By Scott Seroka
Measuring and monitoring the health and performance of your culture, which drives productivity and operational performance, cannot be achieved simply by getting feedback from your people during annual reviews or optimistically counting on them to bring urgent matters to your attention.
One of the most popular strategies to measure the health and performance of your culture is to seek insights and feedback from employees through annual or semi-annual internal culture assessments. These are done through a combination of questionnaires and one-on-one interviews.
However, as effective as these assessments are, they may not always paint the full picture of issues that may be contributing to possible dysfunctions in the workplace. Some people may be afraid to say what they really think needs to be said in fear of possible retribution or being labeled as a company snitch. There are ways to minimize this fear, but the reality is that you cannot make it disappear entirely.
To compensate for this, consider formalizing and perfecting your exit interview process as part of your retention and continuous improvement strategies. Give it as much attention as you do to the interview questions you use to screen candidates for hire.
Let’s go over the critical elements of an effective exit interview strategy:
- When to schedule the exit interview. Exit interviews should never happen within that two-week timeframe between the submission of the employee’s resignation and the farewell lunch on his or her last day. The reason is that most people are very anxious when submitting their resignation, and they want to get the process over with as quickly as possible. It doesn’t matter how good the relationship is between the manager and the employee, delivering bad news that will throw a wrench into the company is devastating.
So, as the exiting employee is likely already nervous about submitting his or her resignation, and you as the employer on the receiving end of the resignation may be in a state of shock or surprise, immediately switching gears into an exit interview would be awkward and unproductive. Emotions are running too high, and the risk of the conversation becoming contentious is high, and neither one of you wants to say something you may regret later.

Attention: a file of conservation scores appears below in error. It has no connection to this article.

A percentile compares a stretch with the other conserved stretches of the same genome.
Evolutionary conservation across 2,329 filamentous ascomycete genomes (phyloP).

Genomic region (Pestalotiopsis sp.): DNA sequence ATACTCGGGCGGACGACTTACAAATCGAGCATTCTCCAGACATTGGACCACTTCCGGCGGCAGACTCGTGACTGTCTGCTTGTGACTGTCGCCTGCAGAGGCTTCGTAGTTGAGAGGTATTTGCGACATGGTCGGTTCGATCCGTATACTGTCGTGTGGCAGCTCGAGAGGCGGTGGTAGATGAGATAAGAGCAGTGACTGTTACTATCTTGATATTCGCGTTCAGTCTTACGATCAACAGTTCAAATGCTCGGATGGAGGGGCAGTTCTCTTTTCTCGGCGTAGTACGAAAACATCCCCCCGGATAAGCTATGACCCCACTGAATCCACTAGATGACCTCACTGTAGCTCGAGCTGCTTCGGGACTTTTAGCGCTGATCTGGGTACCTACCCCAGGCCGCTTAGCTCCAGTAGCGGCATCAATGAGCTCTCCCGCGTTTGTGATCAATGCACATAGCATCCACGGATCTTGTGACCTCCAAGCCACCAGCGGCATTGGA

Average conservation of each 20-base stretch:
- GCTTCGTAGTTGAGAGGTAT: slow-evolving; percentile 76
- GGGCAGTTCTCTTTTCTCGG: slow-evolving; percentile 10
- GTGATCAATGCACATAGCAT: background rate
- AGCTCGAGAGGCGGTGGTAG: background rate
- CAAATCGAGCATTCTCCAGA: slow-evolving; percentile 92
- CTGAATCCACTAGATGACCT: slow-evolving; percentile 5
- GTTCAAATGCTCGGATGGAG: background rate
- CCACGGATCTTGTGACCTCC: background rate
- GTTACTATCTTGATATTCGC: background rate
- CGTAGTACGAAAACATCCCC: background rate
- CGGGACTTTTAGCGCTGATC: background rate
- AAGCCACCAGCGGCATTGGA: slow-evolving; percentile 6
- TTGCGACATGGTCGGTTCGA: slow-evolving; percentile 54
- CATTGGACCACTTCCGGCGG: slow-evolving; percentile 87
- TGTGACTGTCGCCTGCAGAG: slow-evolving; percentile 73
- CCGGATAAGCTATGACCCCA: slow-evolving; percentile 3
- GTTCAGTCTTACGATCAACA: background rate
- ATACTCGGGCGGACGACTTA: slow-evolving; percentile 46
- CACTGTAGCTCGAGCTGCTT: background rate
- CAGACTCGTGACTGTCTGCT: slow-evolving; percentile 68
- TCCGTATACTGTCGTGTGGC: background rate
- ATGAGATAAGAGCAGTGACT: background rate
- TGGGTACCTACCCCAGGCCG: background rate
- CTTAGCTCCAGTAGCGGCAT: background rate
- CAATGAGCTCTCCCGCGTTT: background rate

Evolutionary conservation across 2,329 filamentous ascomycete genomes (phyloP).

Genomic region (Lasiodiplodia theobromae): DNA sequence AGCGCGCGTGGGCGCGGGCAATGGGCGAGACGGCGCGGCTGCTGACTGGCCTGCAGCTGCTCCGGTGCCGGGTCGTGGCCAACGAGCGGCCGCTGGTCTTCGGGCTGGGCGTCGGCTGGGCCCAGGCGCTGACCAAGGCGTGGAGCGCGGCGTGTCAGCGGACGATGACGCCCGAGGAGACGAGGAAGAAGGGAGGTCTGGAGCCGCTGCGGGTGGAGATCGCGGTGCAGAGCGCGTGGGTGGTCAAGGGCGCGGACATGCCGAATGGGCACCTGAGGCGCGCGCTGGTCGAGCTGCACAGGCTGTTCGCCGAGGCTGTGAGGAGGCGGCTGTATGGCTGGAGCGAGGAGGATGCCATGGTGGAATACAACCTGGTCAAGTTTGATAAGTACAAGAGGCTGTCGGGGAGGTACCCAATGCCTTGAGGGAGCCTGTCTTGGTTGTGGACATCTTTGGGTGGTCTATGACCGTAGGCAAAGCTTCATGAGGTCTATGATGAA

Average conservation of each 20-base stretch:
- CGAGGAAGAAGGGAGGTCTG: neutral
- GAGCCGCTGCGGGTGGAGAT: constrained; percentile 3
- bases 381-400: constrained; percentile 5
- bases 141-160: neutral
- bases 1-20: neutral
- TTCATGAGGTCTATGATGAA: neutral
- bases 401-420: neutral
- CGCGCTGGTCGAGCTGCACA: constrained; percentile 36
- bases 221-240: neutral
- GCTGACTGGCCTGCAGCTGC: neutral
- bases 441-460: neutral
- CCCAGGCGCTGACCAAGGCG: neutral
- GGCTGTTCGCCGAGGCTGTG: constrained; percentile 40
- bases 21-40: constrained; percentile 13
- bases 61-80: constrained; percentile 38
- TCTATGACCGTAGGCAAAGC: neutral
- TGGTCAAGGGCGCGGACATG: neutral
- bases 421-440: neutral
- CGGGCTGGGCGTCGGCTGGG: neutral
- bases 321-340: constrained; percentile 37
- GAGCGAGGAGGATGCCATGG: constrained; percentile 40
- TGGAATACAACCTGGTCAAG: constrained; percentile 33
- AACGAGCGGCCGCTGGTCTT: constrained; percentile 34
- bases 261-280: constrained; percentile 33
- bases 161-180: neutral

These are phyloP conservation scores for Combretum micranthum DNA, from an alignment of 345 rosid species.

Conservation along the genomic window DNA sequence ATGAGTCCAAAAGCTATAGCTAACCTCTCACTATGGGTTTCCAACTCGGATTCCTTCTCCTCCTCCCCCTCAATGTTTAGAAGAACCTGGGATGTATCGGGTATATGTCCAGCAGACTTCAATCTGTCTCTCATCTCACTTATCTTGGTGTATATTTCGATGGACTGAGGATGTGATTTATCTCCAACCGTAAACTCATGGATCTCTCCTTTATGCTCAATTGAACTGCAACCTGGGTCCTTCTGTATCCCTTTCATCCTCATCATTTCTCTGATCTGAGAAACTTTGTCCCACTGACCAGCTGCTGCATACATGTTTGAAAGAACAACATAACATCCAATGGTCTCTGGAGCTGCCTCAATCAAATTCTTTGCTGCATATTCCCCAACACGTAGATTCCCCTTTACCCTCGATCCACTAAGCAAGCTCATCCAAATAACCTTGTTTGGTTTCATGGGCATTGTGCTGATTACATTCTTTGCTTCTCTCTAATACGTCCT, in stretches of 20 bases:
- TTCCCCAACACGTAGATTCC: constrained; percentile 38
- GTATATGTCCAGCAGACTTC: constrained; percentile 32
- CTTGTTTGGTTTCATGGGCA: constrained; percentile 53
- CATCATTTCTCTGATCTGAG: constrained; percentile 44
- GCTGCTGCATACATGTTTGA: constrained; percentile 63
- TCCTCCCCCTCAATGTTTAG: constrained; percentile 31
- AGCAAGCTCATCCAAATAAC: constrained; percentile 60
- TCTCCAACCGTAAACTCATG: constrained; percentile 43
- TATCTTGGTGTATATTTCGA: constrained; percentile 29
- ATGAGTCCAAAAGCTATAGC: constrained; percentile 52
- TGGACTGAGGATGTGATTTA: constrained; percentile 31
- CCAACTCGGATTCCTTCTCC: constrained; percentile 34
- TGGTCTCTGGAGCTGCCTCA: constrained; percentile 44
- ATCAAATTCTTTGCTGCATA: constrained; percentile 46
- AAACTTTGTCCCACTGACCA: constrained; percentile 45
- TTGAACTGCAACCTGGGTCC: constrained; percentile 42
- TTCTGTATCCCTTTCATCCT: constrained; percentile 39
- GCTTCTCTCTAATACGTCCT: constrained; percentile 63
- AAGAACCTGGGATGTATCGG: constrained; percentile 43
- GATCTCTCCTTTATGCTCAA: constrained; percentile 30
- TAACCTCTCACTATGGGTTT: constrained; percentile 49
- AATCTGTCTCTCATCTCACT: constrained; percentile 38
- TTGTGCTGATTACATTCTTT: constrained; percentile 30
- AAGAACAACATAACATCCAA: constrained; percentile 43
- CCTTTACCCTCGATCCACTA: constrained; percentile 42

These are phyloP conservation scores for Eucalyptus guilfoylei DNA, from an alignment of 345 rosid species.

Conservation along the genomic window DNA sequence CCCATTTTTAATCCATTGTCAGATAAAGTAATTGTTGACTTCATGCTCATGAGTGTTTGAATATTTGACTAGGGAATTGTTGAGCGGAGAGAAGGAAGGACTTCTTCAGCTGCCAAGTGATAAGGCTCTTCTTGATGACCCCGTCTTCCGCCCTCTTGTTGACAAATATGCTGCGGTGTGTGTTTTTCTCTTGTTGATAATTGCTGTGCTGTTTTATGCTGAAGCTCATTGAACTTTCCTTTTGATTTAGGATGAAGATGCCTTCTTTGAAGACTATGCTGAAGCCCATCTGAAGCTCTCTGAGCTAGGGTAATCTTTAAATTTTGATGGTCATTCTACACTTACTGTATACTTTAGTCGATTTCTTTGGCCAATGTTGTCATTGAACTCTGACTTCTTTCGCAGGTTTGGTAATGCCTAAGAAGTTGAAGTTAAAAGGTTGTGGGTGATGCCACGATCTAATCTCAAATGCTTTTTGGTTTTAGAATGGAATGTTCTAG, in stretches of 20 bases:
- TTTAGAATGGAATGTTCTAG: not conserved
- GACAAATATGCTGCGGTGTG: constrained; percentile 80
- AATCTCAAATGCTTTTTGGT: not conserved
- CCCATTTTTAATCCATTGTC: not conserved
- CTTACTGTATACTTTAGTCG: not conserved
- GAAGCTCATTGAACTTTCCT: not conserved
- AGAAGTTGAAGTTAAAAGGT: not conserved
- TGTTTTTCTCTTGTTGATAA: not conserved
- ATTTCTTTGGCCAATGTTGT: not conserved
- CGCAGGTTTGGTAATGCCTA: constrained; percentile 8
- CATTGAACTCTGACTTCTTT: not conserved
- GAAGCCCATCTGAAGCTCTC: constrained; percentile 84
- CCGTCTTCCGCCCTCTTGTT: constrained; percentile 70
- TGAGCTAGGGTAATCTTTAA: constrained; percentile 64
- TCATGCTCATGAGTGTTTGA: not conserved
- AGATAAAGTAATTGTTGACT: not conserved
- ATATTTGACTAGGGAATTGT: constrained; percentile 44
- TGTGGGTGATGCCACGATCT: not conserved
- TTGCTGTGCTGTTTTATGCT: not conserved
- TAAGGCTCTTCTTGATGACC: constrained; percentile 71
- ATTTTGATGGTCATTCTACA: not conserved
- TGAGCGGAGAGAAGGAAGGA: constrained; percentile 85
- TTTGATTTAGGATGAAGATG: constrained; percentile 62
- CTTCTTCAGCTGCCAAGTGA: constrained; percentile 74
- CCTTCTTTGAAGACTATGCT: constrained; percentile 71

According to an article in the Harvard Business Review, Making Exit Interviews Count, the ideal time to facilitate an exit interview is one month after the employee’s departure. This makes sense. The conversation will be more relaxed, and like I referenced earlier, potentially strong emotions harbored while still on the company’s payroll will have dissipated. It will provide for a much more productive and valuable dialogue.
- Ideally, the CEO or president of the company or division head should be the person doing the exit interview. However, the likelihood of the former employee agreeing to meet will largely depend on how the invitation to the meeting is presented. If human resources reaches out on behalf of the CEO to schedule a time to meet, the request may fall on deaf ears and blind eyes as he or she will feel they aren’t important enough to be contacted directly by the CEO.
More appropriately, the CEO himself should reach out with the message of wanting to learn more about why the employee left. In this scenario, the former employee will be more inclined to accept the meeting.
Now if you, as the CEO, have unflattering feelings toward the employee, keep in mind that he or she seemed to be a good hire and fit in the beginning, and you need to know what went wrong that led to his or her departure.
- Think about retaining an outside consultant experienced in conducting exit interviews. Consider the following benefits:
- The expertise of knowing what questions to ask to determine what went wrong in the employer/employee relationship
- The ability to ascertain whether or not the employee may have been a bad hire
- If the employee was indeed a good hire and internal factors pushed him or her out the door, such as dysfunctional leadership, uncompetitive compensation or culture, the consultant can advise the employer of what was learned so that the CEO can take steps to prevent further attrition.
Exit interviews are being employed (no pun intended) at more and more organizations as a strategy for living a continuous improvement culture. The good news is that ex-employees are typically more than willing to engage in productive exit interview conversations. All you need to do is ask.